My pet .300WSM is likely the last "magnum" cartridge I'll ever own. In the recent past, the .30cal was the smallest bore I ever considered... it's now the largest in my rack.

Me too !
 
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I completely agree- new bullets over the last twenty years have (more or less) re-written the play book for cartridge selection and cheap (and effective) rangefinders and drop compensators have re-written the rules on how far makes sense. I'm amazed at this point how many things I'm having to unlearn and how many old prejudices (not matter how well justified in 1985) just no longer apply. Still don't think abusing game by using an inadequate cartridge or shooting out past Ft. Mudge is a great idea, but what is acceptable is quite a bit different than back in the day I learned how the first time.

My pet .300WSM is likely the last "magnum" cartridge I'll ever own. In the recent past, the .30cal was the smallest bore I ever considered... it's now the largest in my rack.

This. I hunt with a 375 because I like it.....not because I need it. I bought a 6.5 cm that I haven't even shot yet. I bought it as a base for a project. However, I'm really thinking hard about rebarreling
It to 308. 308 is a fraction of the price to shoot. Hard to get good with a rifle when you can't afford to practice with it. Another reason is. All the bear i have seen here thus spring have been within 150 yards. I have taken 2 friends out and both of them got theirs within 50 yards. Besides, here long range really isn't the norm.....at all. I'm honestly thinking of going back to handgun hunting only. Lighter, handier and where i am there is no real disadvantage.
 

5MilesBack

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I had a .308 for my daughter and she shot it fine, but then I jumped on a 6.5 CM and she shoots that fine too. But now I'm thinking about ditching the 6.5 altogether and going with the .270. A lot cheaper to reload, and better ballistics.
 

kpk

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Most of the 6.5 bullets have a higher sectional density than the .30s until you get into the really heavy .30s. As far as penetration you'd be splitting hairs trying to figure out which is better for typical hunting distance. Any long distance and I'd take the 6.5s personally.
 

KurtR

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This. I hunt with a 375 because I like it.....not because I need it. I bought a 6.5 cm that I haven't even shot yet. I bought it as a base for a project. However, I'm really thinking hard about rebarreling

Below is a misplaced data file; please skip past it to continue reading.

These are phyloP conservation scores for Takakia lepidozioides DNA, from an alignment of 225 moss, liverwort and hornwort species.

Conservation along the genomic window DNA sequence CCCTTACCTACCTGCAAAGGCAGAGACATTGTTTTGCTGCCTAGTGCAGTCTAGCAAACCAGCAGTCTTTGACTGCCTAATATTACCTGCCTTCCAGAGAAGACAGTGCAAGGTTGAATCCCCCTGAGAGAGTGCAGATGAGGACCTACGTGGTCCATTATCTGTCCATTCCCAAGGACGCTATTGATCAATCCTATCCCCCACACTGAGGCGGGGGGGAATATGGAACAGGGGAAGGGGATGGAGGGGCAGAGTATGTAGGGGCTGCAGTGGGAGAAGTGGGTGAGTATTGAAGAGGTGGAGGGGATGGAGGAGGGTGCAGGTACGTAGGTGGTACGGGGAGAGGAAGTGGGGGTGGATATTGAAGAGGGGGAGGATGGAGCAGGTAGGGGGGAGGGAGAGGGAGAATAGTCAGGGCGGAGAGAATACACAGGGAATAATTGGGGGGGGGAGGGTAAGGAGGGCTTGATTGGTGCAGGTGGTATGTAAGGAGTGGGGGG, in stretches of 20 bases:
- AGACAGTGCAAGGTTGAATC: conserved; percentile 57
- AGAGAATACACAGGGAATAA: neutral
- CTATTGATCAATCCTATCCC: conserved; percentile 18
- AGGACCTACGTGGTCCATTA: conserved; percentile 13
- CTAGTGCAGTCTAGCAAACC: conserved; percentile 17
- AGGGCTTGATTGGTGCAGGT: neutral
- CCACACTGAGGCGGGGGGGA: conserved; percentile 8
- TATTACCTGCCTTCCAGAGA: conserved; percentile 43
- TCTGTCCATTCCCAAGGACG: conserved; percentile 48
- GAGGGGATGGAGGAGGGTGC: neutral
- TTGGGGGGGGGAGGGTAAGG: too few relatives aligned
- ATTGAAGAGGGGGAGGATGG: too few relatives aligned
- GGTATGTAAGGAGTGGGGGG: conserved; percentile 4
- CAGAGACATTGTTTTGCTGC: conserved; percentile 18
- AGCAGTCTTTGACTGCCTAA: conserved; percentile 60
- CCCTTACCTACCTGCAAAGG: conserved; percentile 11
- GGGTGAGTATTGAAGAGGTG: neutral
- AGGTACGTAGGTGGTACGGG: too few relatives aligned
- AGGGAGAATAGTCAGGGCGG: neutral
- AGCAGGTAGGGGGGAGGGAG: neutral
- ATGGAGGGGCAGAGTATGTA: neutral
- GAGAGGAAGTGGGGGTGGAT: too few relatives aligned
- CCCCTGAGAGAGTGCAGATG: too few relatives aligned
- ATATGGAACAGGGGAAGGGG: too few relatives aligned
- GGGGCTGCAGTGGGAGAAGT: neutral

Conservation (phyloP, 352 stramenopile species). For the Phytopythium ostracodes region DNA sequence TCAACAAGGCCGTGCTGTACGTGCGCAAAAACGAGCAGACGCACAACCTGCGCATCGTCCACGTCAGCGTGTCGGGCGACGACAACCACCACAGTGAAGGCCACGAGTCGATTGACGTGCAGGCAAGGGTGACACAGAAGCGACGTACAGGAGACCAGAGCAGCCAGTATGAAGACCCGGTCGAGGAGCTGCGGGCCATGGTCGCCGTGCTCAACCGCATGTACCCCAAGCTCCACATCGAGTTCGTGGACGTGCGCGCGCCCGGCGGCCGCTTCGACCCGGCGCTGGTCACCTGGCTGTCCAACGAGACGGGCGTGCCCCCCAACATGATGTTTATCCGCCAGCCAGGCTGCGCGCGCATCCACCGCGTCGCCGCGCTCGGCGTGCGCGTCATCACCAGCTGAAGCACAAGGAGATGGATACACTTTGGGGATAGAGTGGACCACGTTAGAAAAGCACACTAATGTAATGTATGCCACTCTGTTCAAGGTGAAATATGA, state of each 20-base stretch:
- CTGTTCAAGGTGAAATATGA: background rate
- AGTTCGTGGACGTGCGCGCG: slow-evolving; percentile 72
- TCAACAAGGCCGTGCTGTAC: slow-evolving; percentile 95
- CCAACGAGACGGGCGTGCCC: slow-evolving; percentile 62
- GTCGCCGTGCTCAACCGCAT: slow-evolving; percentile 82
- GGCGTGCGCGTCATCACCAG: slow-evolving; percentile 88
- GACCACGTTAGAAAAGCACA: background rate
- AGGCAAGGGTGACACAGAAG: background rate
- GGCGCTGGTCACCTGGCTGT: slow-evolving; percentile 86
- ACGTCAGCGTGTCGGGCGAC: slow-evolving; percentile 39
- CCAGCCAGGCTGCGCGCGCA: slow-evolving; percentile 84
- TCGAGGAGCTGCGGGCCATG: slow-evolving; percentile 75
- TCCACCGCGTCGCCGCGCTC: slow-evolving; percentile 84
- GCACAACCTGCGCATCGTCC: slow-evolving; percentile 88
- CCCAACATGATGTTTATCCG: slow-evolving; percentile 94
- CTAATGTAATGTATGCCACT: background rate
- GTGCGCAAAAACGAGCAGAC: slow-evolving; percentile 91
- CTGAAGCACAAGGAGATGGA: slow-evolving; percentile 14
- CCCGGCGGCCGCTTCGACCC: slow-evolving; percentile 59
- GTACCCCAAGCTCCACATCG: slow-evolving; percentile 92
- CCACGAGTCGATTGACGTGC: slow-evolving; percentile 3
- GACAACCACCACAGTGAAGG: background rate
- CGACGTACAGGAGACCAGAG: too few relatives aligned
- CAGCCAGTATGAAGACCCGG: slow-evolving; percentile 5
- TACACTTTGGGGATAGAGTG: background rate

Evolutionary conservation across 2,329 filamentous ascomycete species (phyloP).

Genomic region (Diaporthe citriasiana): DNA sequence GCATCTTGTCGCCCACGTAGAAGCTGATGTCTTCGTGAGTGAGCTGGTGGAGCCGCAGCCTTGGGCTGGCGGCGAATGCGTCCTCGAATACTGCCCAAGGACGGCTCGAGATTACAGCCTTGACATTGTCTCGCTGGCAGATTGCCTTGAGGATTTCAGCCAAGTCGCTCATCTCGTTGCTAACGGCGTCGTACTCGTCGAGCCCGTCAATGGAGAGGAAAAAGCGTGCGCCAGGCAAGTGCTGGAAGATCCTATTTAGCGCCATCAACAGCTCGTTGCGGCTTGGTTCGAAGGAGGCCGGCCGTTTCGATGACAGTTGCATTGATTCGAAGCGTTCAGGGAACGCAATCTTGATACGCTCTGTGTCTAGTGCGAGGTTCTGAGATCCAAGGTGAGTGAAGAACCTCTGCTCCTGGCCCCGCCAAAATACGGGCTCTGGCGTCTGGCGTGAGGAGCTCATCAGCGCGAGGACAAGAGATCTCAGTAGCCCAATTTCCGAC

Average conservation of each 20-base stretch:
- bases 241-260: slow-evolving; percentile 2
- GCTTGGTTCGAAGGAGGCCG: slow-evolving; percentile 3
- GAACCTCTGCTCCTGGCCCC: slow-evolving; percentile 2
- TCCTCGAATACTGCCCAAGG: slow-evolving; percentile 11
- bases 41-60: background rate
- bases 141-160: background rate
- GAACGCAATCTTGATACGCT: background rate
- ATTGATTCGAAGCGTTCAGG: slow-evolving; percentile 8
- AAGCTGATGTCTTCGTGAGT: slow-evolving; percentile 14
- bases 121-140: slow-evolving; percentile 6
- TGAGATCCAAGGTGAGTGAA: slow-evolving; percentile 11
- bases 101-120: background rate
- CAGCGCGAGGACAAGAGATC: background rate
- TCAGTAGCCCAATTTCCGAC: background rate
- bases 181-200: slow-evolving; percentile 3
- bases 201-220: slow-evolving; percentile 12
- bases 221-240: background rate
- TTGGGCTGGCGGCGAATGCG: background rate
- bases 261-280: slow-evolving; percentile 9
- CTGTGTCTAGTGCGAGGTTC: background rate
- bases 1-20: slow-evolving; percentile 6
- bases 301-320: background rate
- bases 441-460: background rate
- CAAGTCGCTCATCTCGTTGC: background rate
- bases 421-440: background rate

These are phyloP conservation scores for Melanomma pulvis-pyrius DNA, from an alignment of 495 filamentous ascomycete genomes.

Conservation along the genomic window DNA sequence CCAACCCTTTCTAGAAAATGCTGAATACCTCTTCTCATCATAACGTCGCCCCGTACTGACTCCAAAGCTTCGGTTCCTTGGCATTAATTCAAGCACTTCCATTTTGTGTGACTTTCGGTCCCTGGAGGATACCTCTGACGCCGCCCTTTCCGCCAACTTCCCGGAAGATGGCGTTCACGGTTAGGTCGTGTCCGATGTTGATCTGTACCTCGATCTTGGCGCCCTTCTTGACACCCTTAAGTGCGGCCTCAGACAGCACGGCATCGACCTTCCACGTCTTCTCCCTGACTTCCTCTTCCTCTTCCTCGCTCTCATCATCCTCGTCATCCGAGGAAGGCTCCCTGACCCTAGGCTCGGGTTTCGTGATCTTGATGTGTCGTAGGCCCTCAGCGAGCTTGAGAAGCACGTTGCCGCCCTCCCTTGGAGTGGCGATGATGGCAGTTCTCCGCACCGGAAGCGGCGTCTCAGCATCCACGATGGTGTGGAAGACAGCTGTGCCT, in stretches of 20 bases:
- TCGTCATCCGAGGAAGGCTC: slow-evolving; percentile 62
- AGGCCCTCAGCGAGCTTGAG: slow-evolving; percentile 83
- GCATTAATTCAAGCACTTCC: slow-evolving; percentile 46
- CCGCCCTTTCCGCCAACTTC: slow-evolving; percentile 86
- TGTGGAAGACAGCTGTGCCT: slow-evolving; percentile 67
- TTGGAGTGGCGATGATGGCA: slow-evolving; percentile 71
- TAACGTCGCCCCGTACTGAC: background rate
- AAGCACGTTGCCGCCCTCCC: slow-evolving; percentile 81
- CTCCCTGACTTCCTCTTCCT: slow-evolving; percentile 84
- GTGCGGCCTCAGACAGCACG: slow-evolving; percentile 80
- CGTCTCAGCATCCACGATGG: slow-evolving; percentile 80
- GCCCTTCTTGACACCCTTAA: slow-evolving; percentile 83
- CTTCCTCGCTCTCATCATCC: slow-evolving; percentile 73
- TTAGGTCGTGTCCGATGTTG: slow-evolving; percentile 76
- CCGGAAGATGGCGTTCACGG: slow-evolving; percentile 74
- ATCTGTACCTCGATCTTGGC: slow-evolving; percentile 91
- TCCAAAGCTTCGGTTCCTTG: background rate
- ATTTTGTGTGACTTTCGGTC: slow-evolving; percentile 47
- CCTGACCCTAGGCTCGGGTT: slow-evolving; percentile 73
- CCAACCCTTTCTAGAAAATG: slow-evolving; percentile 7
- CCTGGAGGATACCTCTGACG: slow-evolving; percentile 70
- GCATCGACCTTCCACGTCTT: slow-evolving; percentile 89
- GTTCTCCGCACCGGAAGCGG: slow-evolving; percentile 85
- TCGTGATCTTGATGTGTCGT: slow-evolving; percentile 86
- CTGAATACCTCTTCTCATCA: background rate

It to 308. 308 is a fraction of the price to shoot. Hard to get good with a rifle when you can't afford to practice with it. Another reason is. All the bear i have seen here thus spring have been within 150 yards. I have taken 2 friends out and both of them got theirs within 50 yards. Besides, here long range really isn't the norm.....at all. I'm honestly thinking of going back to handgun hunting only. Lighter, handier and where i am there is no real disadvantage.

Actually after loading g for both and buying match factory ammo the creedmoor costs less for factory and is the same or cheaper than .308 when using like quality components.
 
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4IDARCHER

4IDARCHER

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Most of the 6.5 bullets have a higher sectional density than the .30s until you get into the really heavy .30s. As far as penetration you'd be splitting hairs trying to figure out which is better for typical hunting distance. Any long distance and I'd take the 6.5s personally.

I have thought about this as well, but I keep thinking does the increase in SD of the 6.5CM make up for the larger wound channel of a .308 Win due to the increase in diameter and bullet weight.
 

Mark86

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I had a .308 for my daughter and she shot it fine, but then I jumped on a 6.5 CM and she shoots that fine too. But now I'm thinking about ditching the 6.5 altogether and going with the .270. A lot cheaper to reload, and better ballistics.

I'm right there with you. I've nearly bought a 6.5CM at least a dozen times now but haven't. My daughter shoots my 25-06 AI well and it's recoil is very mild especially with a brake. It pushes the 115 VLD 3400 fps which makes it easy for her to shoot to 300 yards. I still want a 6.5CM just because they're cool and it would be fun to shoot steel with at long range but I can't see it replacing the old faithful 25
 

wind gypsy

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Good points made. Give me a 6.5 CM for the improved ballistics and reduced recoil on deer and smaller and 308 for increased energy and frontal area on elk.
 

16Bore

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If you can hunt and shoot, none of it matters. But when fellas are worried about whether or not they should squeeze a damn coffee bag or shave their balls, or the price of a sticker, you have to wonder.
 
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Actually after loading g for both and buying match factory ammo the creedmoor costs less for factory and is the same or cheaper than .308 when using like quality components.

I don't buy factory...i roll my own. With milsurp 308 brass being a portion of the price of lapua 6.5 cm brass. Plus you can get milsurp 8lbs powder for what you pay for 2lbs of commercial powder. At the distances I shoot.....less than 300 meters.....milsurp works just fine. Now bullet and primer cost are the same. However, you can practice with milsurp fun on the super cheap.